Targeting physical activity interventions for adults: When should intervention occur?

Published

Journal Article

Understanding demographic differences in transitions across physical activity (PA) levels is important for informing PA-promoting interventions, yet few studies have examined these transitions in contemporary multi-ethnic adult populations. We estimated age-, race/ethnicity-, and sex-specific 1-year net transition probabilities (NTPs) for National Health and Nutrition Examination Survey (2007-2012, n=11,556) and Hispanic Community Health Study/Study of Latinos (2008-2011, n=15,585) adult participants using novel Markov-type state transition models developed for cross-sectional data. Among populations with ideal PA (≥150min/week; ranging from 56% (non-Hispanic black females) to 88% (non-Hispanic white males) at age 20), NTPs to intermediate PA (>0-<149min/week) generally increased with age, particularly for non-Hispanic black females for whom a net 0.0% (95% confidence interval (CI): 0.0, 0.2) transitioned from ideal to intermediate PA at age 20; by age 70, the NTP rose to 3.6% (95% CI: 2.3, 4.8). Heterogeneity in intermediate to poor (0min/week) PA NTPs also was observed, with NTPs peaking at age 20 for Hispanic/Latino males and females [age 20 NTP=3.7% (95% CI: 2.0, 5.5) for females and 5.0% (1.2, 8.7) for males], but increasing throughout adulthood for non-Hispanic blacks and whites [e.g. age 70 NTP=7.8% (95% CI: 6.1, 9.6%) for black females and 8.1% (4.7, 11.6) for black males]. Demographic differences in PA net transitions across adulthood justify further development of tailored interventions. However, innovative efforts may be required for populations in which large proportions have already transitioned from ideal PA by early adulthood.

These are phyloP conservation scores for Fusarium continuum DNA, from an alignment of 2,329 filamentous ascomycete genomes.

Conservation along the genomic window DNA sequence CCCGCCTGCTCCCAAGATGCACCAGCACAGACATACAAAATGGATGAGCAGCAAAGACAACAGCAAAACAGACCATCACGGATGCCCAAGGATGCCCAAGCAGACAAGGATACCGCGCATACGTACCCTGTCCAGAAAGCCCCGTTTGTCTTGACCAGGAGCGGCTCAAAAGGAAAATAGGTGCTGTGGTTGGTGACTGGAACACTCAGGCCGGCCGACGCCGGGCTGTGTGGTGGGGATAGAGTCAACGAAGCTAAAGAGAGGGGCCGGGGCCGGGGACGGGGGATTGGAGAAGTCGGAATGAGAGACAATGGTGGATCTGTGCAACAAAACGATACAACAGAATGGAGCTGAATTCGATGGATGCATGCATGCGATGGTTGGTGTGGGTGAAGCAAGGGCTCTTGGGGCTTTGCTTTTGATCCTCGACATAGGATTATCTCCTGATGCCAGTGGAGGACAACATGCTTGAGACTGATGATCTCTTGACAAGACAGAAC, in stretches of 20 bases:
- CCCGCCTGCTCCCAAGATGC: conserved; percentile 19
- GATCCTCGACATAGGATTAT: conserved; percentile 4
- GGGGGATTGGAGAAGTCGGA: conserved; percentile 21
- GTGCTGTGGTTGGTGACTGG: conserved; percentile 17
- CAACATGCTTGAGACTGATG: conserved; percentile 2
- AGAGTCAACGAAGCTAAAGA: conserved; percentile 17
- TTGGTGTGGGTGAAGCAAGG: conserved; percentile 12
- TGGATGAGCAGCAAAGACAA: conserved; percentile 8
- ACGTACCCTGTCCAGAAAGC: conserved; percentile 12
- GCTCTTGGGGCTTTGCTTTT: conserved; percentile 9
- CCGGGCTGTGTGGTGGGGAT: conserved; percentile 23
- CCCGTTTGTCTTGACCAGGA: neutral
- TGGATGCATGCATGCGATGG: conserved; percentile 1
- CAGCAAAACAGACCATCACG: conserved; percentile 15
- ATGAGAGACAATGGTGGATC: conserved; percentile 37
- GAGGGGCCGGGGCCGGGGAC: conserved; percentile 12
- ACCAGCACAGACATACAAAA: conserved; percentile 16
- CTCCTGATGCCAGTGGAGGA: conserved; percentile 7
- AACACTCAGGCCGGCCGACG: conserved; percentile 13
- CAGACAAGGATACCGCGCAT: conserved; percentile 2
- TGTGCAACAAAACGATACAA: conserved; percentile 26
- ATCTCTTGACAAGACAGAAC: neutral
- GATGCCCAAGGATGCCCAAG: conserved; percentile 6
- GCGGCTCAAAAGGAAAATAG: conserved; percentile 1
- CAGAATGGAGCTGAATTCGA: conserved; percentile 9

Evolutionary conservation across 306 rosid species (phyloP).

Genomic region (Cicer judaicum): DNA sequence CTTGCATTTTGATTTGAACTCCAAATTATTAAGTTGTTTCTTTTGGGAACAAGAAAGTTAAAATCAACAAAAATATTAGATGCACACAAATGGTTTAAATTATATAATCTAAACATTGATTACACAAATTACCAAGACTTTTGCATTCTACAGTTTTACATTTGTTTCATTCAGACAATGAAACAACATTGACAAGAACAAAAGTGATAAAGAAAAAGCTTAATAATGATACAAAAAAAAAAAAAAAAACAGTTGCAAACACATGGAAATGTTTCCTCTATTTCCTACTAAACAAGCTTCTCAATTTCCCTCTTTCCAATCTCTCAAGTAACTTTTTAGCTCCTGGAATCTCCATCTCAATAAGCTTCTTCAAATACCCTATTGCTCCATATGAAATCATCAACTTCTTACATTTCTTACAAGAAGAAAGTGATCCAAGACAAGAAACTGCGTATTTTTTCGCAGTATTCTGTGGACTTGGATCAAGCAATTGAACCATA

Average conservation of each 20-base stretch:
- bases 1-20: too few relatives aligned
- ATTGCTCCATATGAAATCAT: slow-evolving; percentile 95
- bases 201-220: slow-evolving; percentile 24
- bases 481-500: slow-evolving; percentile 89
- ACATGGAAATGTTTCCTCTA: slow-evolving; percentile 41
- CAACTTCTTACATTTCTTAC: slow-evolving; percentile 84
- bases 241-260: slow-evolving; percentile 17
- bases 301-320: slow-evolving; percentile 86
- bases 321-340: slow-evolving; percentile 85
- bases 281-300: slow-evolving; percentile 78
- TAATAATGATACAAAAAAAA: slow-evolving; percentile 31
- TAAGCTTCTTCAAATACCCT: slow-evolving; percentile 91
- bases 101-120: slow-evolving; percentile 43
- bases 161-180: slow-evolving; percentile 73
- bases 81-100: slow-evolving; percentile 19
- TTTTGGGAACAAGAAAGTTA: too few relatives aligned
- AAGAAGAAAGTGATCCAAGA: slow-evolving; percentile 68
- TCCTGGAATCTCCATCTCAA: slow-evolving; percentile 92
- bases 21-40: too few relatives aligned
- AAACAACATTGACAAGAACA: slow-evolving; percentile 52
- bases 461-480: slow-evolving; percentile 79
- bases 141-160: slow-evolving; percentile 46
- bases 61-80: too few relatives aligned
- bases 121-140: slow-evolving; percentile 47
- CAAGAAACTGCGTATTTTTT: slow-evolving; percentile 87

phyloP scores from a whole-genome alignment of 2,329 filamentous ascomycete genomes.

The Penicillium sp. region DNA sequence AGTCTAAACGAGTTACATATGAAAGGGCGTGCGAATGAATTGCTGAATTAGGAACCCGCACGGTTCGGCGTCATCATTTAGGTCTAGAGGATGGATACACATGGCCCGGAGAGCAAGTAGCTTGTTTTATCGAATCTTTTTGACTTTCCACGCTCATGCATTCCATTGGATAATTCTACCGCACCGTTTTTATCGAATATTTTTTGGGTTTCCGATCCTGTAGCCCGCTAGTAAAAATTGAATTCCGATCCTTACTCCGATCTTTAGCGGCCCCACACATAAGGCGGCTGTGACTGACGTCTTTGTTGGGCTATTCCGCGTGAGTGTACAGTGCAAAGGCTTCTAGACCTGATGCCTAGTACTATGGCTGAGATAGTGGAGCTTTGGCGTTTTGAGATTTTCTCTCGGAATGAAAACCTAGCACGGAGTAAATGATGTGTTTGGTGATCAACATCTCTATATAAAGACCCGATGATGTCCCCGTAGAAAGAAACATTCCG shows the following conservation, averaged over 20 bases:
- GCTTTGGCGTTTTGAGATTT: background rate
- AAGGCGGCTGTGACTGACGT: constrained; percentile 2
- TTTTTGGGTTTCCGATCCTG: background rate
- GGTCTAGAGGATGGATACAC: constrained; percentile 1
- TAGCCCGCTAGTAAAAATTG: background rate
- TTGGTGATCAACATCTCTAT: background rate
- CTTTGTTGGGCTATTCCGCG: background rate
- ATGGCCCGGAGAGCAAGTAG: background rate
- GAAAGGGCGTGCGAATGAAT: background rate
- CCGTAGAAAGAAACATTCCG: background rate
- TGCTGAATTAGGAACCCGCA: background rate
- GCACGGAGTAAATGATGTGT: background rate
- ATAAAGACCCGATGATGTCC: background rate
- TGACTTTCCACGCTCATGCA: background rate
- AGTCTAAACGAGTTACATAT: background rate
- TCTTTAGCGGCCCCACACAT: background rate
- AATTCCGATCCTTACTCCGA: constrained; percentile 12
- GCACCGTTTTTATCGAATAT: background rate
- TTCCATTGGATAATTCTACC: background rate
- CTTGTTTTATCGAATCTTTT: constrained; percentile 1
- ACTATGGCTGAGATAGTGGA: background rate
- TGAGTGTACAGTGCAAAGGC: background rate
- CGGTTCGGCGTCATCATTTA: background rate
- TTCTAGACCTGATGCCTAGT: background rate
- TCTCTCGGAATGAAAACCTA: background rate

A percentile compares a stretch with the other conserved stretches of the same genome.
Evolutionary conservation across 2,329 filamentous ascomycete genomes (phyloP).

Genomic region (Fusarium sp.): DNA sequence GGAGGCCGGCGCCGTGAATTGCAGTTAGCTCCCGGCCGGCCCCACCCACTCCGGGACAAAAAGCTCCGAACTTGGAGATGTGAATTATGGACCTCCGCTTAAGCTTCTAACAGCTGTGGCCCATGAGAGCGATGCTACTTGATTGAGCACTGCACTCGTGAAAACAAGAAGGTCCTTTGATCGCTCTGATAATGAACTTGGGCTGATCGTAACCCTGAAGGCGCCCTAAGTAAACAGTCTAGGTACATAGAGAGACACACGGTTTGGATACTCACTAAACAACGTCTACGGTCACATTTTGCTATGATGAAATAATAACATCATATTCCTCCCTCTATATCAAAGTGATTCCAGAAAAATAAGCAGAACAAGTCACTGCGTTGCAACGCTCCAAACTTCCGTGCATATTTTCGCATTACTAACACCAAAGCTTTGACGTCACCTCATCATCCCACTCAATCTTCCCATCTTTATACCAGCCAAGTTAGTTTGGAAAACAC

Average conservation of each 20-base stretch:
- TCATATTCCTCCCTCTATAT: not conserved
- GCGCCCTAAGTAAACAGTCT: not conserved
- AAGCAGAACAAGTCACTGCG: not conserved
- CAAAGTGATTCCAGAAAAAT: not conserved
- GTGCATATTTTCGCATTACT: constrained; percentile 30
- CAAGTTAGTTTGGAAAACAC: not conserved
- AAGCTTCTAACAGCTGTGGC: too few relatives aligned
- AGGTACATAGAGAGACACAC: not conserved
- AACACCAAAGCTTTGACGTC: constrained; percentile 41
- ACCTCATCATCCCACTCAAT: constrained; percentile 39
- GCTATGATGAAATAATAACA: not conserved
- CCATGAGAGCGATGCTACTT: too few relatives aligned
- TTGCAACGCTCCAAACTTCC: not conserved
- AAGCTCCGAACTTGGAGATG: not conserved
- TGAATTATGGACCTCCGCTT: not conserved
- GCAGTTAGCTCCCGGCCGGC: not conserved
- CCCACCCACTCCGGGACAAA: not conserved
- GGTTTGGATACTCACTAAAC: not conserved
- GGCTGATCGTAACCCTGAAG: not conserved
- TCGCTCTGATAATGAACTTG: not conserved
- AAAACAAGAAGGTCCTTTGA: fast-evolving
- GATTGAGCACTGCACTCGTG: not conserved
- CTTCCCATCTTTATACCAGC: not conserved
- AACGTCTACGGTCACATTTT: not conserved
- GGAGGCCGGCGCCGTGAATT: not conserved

Full Text

Duke Authors

Cited Authors

  • Holliday, KM; Lin, DY; Chakladar, S; Castañeda, SF; Daviglus, ML; Evenson, KR; Marquez, DX; Qi, Q; Shay, CM; Sotres-Alvarez, D; Vidot, DC; Zeng, D; Avery, CL

Published Date

  • April 2017

Published In

Volume / Issue

  • 97 /

Start / End Page

  • 13 - 18

PubMed ID

  • 28024863

Pubmed Central ID

  • 28024863

Electronic International Standard Serial Number (EISSN)

  • 1096-0260

Digital Object Identifier (DOI)

  • 10.1016/j.ypmed.2016.12.036

Language

  • eng

Conference Location

  • United States